Lao National Assembly Urged to Work Hard for AEC Integration
Sisoulith made the call yesterday when reporting to the NA on the country’s preparation to join the AEC in 2015.
“I call on the National Assembly as a legislative body and all assembly members who have a role in overseeing the administrative bodies to support the process of building the AEC,” Sisoulith said at the session with the NA President and Vice Presidents in attendance.
The activities the deputy prime minister wants the NA members to enhance include the oversight of law establishment and enforcement, state budget amendments and the drafting of new laws so they are more comprehensive, and work for social and economic advancement.
He also advised the NA to boost the amendments to the existing laws and new drafts so they conform to international integration.
At the meeting, Sisoulith briefed members on the positive conditions and advantages of the country regarding its preparedness to join the community, which includes the right direction as instructed by the Party, especially on the Renovation Policy, adoption of the market economy and lessons learnt in the past 20 years.
Political stability, social order, the country’s geographic location and the abundance of natural resources are included among Laos’ advantages.
“Political stability and social order are the main facilities for development, so we are urged to maintain this,” he said.
Other conditions mentioned by the deputy prime minister are the huge investment by the government into infrastructure and the assistance from friendly countries, international organisations and financial institutes.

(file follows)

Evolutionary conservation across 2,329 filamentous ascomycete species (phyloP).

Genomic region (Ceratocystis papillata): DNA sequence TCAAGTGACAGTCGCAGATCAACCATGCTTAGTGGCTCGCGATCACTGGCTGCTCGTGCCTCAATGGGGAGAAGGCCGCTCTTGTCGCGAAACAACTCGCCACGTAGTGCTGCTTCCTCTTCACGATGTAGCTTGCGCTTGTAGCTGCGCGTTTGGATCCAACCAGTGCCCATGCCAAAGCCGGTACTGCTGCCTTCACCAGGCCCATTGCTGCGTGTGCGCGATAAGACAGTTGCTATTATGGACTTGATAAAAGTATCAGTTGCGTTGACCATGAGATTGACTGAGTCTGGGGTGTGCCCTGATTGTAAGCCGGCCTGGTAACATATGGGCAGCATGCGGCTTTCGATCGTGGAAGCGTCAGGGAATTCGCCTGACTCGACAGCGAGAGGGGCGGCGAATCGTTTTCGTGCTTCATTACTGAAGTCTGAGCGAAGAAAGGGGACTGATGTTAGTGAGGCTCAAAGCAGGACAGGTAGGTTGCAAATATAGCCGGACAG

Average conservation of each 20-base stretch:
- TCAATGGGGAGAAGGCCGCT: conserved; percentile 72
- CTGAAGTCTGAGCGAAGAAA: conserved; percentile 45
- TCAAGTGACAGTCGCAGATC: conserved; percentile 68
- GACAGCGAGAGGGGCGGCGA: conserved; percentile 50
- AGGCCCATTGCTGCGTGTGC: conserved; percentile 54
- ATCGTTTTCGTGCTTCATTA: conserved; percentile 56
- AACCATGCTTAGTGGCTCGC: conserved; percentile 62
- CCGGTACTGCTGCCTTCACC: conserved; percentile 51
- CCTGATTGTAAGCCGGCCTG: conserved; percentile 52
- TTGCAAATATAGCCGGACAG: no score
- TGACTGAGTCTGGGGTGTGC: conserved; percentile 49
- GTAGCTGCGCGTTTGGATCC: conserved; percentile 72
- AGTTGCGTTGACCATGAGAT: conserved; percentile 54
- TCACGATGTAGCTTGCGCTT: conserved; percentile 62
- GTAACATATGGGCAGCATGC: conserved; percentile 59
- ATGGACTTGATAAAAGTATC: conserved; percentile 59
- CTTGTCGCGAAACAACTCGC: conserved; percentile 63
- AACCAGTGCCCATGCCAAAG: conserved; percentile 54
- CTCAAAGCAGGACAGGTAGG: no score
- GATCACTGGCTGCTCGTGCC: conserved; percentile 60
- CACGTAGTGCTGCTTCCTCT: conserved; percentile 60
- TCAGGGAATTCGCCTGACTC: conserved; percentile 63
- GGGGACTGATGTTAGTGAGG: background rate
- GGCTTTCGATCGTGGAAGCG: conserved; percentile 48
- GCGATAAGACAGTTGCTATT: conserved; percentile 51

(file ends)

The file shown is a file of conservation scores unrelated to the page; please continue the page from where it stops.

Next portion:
The AEC will bring on tough competition with free passage of goods and services within the region along with the unrestricted movement of labour.
He also reminded members on aspects the country needs to improve, saying that Laos is the least developed among the ten ASEAN members, while education levels of its citizens remain low compared to others. Laos also has the least developed trade and banking system, disadvantages in bargaining, insufficiency of skilled workers and a substandard social welfare system.
The country’s transportation infrastructure, including roads, border checkpoints and transit services, have not met the requirements to make it safe and easy to travel.
With regard to economic development in general, Sisoulith said the national economy is fragile and always at risk.
He said with joining the AEC trade sector, products should be improved in both quantity and quality and the production cost lowered.
“To reach all of these goals, transparency is required,” he stressed.
Regarding finance and currency, he advised the government to review the value-added tax policy and ask whether it supports or hinders economic development, and if released bank loans were used for their purposes or not.
He continued onto industry and agriculture, saying the sectors should prioritise their production based on their potential while avoiding the concept of producing too wide a variety of goods when just a few can be concentrated on for better quality.
In conclusion, the deputy prime minister admitted the weakness in administrative mechanisms which should have been broken through according to the resolution given by the 9th Party Congress, saying this may bring harm to the country when joining the AEC.